Wednesday, 1 May 2013

Vintage Fabrics with Tales to Tell

Vintage fabric handmade products

Amy uses recycled vintage fabrics in her handmade bags
Amy Bluett of Anecdotalist; maker of handmade bags, banners and other fabric goods

A while ago I was visiting the Vintage Pop Up Market in London’s Spitalfields when I found myself coming to a dead halt by Amy Bluett’s stall. It was draped in handmade bags and banners adorned with vintage materials and above swung a banner spelling out Anecdotalist. 

I moved in to find out more.

It was a cold day and we both had red noses but Amy’s articulate passion for her fabrics-with-a-story-to-tell animated us both – this was clearly a case requiring a blog posting! 

Amy set up Anecdotalist in October 2012 to sell items made of fabrics with a past – sometimes mysterious, sometimes avant-garde, occasionally run-of-the-mill but certainly worth recounting by Amy to her customers hence the name. A thoughtful, informed person, Amy's whole ethos, including her products made from recycled materials, is entirely in synch with the zeitgeist’s cutting edge.  

Recycled material, vintage fabric handmade labels by Anecdotalist
Vintage Fabric labels
Amy studied as a fashion curator and has created a range of gorgeous tote bags, cards, framed works and bunting using the 18th century sewing technique of appliqué. Among other things, she sees her work as part of a bigger effort to keep the traditional crafts alive. 

As far as Love it Back is concerned, Anecdotalist is selling seriously desirable recycled gifts and I love the way an Anecdote about the fabric is secreted inside about every single Anecdotalist handmade bag. 

Amy sources her fabrics on the internet and from junk shops. One particular fabric she says she was lucky enough to source online is also in the V&A Textile Collection. Her swatch was in beautiful condition and dated from 1971: it was designed by David Bartle for Heals department store and was called Gaiety. It would have been sold as an interiors fabric, probably for upholstery. Knowing this made it very hard for her to cut up and use on Anecdotalist products; it went against everything she had been taught on her MA in Fashion Curation. “My tutors would probably be furious!”  Better to put it to creative use, I'd say.

Another great piece of fabric, she says, came from a fantastic junk shop in Margate. The owners of this place are complete eccentrics and remind her of many of the people from her hometown near Hay-on-Wye. The shop has boxes and boxes of textiles to rummage through and on a good day you can find whole curtains from across the decades for less than a few pounds.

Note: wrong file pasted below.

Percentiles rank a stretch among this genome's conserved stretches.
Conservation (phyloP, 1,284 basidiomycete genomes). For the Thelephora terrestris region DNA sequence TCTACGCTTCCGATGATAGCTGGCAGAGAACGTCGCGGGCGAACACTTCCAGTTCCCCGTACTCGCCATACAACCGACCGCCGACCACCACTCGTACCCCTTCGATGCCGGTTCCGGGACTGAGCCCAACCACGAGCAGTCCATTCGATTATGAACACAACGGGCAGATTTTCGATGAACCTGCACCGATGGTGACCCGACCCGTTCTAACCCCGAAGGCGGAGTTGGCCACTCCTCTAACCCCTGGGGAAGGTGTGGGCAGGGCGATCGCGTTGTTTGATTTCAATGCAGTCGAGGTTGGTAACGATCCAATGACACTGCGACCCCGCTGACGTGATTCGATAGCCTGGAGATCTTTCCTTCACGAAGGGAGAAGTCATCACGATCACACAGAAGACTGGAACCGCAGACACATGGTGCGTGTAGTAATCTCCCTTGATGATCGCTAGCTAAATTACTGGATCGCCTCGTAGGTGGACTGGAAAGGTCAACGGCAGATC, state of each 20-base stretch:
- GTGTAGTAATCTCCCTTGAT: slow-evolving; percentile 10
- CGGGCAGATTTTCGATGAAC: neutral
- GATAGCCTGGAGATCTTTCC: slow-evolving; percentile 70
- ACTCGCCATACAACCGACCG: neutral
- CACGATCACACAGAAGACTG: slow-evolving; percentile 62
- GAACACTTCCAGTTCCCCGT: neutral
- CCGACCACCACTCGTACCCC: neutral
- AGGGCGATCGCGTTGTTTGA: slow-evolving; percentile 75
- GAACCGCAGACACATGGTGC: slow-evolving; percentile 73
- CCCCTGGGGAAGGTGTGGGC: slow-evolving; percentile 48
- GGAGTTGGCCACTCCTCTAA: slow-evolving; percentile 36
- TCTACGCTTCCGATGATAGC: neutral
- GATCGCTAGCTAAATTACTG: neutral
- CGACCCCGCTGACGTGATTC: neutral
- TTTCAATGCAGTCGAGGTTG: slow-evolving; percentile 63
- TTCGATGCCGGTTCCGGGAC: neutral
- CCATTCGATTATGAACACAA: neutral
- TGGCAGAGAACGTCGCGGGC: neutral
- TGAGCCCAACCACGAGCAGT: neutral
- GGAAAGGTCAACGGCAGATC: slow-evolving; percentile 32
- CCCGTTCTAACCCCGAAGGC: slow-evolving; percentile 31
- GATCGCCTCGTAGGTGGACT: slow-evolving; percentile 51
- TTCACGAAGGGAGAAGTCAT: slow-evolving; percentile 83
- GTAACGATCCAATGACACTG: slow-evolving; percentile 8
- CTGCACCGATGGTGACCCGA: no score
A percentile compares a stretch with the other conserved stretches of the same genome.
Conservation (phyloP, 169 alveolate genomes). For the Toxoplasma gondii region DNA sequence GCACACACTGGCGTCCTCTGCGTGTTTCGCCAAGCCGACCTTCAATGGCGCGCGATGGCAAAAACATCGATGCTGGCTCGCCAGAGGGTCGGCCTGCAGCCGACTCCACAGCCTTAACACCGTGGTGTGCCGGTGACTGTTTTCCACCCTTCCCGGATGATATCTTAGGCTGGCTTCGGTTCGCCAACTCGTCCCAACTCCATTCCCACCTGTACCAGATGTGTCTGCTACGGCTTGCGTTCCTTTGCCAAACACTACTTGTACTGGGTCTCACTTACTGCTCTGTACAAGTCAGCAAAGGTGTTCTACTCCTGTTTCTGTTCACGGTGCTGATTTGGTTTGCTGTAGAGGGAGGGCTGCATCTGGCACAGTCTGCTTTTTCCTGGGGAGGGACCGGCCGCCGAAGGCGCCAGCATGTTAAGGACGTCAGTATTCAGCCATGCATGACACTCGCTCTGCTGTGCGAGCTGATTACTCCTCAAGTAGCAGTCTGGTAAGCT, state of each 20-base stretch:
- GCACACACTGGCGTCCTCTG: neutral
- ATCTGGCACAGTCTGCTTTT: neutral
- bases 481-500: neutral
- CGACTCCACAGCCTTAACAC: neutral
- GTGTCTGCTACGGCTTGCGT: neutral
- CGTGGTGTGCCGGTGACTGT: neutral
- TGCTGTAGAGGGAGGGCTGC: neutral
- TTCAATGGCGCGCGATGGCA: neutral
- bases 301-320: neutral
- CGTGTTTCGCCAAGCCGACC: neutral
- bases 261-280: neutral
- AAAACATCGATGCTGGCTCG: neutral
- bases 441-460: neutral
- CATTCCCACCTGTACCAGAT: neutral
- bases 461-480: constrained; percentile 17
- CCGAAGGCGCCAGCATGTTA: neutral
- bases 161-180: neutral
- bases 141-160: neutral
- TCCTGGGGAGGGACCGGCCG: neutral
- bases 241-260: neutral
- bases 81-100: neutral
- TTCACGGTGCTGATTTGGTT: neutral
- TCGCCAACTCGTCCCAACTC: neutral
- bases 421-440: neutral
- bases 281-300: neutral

Vintage fabric handmade tote bag by Anecdotalist
Vintage Liberty Fabric Bag

Amy’s name choice for her company is key to the difference she wants to make. Her passion for learning makes her equally as passionate about others learning. Her work in a secondary school in Hackney over the past three years has opened her eyes to the lack of creative thinking and making in the current curriculum. This concern has prompted her to set up a fashion club in partnership with the London College of Fashion to provide an outlet for creativity.

Vintage fabric handmade tote bag by Anecdotalist
Vintage 1960s psychedelic print
Amy is driven not so much by a loathing of waste as by the current failure to preserve and recycle old things. “It bothers me”, she says, “that children from birth are surrounded by new everything, so I suppose I thought, if I could make products for children that look beautiful but are made with second hand materials, I'm in someway curbing my own frustrations as well as saving the earth!”

Amy reminds me of architect Kevin McCloud in the way she extolls the human need to link the past to the future by giving what we treasure new purpose. “If we continue to buy new this and that, we'll never have anything to form stories from, we'd be essentially eradicating a part of our history from the future. In my view fabric is one of our closest, most important histories. It tells people about design, taste, clothing, everyday life, health, class and such a lot more.  I think everyone should be entitled to owning a little bit of history."  I couldn't agree more and as the vintage fabric bags made with recycled materials only costs £11.00 each while the bunting goes for £10.00, owning a bit of Amy's history is entirely affordable. 


  1. Serena - what a thoughtful and well written piece. I always noted that you seemed to have an eye for the quirky and unusual in recycled goods. How true that everything has a story and a history - using pieces again "grows" another layer of story I guess. Great idea this blog! well done,

  2. Amazing that she can put in so much time and research as well as labour into her products!